The current primary system is ridiculous. Every year it seems the voting starts sooner and sooner because certain states want to be first. These are traditionally Iowa and New Hampshire. Still, other states who are jealous a looking to hop them. The Primaries were supposed to start on Feb 6th with Iowa until FL tried hopping the processing by holding their primary on Jan. 30th. Thus Iowa, New Hampshire and South Carolina had to hop back in front of them and voting happens in Iowa on January 3rd. Here is my idea to solve this problem.
Divide the states into 5 regions. I have divided the states as seen below
Some of the states don’t fit their typical region name, most notable probably is Nebraska which is never called “Southwest” but the lines were drawn the way they were in order to get 10 states in each region.
So instead of the way the current system works, each election one of the 5 regions would have the honor of being the first to vote. I did a random draw and came with the following order: Southwest, Southeast, Northeast, West, Midwest.
The nomination voting would begin on the first Tuesday in February and only 1 state would be voting that day. In the example here to Southwest would be the representative and a state randomly chosen within that region would be 1st. In my test case Arkansas won that random selection as they would be the 1st in the nation. Two weeks later states from regions 2-4 would have a state vote, in this test case West Virginia from the Southeast, New Hampshire from the Northeast and California from the West. One week after than another 3 states (CO, IN, WI). One week later, 3 more states (NM, FL, RI). So within 1 month we have completed phase 1 where 10 states have voted, 2 from each region.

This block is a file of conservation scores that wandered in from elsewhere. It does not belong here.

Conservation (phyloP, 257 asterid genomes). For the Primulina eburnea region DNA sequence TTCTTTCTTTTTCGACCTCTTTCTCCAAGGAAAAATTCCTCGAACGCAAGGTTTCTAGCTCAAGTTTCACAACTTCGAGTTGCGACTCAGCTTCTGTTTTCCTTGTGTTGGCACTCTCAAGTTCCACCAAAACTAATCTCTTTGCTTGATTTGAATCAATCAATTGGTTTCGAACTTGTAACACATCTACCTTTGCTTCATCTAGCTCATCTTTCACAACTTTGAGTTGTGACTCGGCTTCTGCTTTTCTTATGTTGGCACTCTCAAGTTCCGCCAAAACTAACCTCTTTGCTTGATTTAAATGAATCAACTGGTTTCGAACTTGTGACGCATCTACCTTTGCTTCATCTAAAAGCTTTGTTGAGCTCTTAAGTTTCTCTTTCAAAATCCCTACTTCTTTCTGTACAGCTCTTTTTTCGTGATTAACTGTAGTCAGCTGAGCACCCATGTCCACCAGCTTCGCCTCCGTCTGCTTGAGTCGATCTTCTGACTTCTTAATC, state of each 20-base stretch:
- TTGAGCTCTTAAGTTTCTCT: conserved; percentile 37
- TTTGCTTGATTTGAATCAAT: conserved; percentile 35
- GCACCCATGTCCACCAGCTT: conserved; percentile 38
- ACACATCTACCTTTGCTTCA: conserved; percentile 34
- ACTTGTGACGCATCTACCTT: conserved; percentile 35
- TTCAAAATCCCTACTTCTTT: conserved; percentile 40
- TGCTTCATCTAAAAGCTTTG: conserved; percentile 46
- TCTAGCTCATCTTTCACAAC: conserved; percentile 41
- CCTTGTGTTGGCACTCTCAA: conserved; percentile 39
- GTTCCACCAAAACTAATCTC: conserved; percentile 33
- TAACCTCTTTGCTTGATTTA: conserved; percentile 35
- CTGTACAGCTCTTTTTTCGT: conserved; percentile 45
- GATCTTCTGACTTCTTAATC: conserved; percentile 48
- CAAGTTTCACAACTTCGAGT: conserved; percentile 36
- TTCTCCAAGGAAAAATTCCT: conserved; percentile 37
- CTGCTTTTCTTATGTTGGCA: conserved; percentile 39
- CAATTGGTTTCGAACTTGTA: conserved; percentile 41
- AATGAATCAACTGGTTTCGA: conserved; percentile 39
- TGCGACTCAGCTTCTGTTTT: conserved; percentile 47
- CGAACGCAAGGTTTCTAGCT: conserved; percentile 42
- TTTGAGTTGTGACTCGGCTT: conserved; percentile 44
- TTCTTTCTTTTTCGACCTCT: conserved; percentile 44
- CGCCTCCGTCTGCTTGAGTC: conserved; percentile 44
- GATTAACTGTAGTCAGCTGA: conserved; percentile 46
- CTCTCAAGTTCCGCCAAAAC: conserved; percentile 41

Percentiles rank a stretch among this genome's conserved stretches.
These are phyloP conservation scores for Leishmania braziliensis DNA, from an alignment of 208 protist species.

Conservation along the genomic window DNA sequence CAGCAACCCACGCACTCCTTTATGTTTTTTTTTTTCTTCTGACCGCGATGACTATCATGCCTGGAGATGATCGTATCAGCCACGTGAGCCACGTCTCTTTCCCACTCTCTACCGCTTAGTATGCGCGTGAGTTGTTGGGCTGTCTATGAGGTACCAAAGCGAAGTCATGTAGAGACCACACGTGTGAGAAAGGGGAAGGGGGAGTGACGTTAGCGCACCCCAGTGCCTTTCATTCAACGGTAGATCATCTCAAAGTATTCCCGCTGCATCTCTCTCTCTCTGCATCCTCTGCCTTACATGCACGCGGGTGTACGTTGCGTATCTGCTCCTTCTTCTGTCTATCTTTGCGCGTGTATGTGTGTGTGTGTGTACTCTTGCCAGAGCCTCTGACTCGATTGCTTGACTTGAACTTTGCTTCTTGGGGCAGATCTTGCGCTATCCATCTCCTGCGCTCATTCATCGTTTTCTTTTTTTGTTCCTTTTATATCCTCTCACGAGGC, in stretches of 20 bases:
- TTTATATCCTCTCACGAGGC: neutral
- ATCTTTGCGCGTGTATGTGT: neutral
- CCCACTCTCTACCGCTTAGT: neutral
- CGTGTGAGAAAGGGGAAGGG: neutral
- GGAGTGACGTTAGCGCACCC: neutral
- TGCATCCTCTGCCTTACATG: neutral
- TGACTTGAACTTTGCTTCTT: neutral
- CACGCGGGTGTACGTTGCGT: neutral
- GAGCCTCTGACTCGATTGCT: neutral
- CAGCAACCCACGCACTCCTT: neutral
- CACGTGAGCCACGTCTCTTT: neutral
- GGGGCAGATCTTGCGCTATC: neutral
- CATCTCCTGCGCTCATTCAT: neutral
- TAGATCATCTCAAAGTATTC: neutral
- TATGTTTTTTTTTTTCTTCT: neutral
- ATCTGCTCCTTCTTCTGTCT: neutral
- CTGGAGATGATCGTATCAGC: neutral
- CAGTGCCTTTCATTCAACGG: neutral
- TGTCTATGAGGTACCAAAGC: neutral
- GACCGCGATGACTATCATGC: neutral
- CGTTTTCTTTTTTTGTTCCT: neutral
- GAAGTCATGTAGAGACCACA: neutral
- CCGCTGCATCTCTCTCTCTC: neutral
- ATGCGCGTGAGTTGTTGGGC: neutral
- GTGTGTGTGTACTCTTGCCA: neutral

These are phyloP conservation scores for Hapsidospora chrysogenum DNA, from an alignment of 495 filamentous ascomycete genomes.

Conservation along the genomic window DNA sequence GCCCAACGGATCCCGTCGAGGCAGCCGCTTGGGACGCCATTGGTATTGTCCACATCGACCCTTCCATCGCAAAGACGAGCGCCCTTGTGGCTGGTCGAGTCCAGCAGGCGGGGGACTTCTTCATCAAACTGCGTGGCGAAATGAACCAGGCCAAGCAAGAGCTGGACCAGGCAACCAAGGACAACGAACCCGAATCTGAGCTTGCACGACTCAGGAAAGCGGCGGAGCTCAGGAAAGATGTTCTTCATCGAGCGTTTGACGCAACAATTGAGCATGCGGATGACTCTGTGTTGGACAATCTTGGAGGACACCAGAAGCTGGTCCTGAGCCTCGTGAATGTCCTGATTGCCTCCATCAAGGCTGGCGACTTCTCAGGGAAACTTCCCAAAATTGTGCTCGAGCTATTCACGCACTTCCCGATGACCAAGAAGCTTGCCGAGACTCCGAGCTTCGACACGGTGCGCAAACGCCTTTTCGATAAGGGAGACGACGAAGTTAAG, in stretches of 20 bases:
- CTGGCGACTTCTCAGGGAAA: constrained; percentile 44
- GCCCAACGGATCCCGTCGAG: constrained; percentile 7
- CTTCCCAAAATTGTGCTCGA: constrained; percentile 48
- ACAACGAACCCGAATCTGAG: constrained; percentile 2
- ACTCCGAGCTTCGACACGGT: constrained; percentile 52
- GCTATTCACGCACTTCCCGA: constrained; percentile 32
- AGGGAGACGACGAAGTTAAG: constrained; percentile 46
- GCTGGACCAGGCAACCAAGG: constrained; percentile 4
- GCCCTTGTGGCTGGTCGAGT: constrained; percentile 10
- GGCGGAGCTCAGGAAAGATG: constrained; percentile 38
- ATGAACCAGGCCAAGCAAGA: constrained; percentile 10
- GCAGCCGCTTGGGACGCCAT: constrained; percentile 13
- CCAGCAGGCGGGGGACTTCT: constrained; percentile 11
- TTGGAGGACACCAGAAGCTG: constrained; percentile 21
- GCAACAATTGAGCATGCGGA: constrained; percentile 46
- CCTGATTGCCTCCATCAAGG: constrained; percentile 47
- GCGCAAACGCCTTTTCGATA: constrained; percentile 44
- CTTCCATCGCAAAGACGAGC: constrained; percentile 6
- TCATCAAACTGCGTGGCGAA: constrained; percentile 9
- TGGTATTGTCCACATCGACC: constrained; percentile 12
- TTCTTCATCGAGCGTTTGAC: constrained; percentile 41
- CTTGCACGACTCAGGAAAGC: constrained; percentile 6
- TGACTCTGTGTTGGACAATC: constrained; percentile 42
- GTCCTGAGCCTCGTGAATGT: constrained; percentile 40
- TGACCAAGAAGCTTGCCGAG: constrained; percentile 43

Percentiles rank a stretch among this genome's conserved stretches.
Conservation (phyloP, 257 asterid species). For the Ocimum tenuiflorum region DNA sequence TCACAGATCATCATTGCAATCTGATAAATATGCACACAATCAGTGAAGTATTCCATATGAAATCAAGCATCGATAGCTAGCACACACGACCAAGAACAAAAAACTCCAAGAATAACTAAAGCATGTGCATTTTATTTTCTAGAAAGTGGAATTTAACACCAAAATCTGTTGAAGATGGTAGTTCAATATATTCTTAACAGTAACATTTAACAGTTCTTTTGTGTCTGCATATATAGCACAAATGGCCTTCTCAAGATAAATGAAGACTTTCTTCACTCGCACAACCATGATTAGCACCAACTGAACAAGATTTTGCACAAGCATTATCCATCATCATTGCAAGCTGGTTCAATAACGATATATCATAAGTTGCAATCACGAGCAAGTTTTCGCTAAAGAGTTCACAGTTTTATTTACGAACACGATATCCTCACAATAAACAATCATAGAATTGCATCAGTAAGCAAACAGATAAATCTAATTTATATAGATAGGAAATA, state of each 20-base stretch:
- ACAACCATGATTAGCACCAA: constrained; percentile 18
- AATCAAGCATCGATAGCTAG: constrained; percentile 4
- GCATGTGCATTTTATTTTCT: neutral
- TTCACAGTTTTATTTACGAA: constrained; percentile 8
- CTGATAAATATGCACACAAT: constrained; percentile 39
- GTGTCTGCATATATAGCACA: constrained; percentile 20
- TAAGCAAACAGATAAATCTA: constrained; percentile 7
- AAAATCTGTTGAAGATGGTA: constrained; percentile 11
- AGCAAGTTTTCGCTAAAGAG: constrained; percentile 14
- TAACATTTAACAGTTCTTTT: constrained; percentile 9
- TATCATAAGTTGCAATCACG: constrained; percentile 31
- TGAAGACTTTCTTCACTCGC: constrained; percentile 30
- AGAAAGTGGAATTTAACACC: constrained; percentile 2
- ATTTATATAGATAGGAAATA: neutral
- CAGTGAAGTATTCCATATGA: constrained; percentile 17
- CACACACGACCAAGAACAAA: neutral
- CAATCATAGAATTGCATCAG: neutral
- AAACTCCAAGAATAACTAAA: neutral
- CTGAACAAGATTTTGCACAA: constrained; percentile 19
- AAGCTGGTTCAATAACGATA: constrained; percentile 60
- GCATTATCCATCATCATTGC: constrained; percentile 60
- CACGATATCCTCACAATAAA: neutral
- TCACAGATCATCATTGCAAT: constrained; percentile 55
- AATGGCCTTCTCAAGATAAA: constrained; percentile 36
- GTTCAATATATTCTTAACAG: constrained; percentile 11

After phase one is phase 2 where every 2 weeks there are 10 primaries, 2 from each region. After these 8 weeks all 50 states will have voted. 1 week later DC and all other nomination territories vote (ie. Puerto Rico, Guam).
Under this method there is fairness and the process does not get stale. Both large and small, swing and non-swing, rural and urban states get a say. It does favor the smaller states since there is more of them, but this good as smaller states typically have more retail politics.
So lets scrap the current system and use this one or a tweak of this one.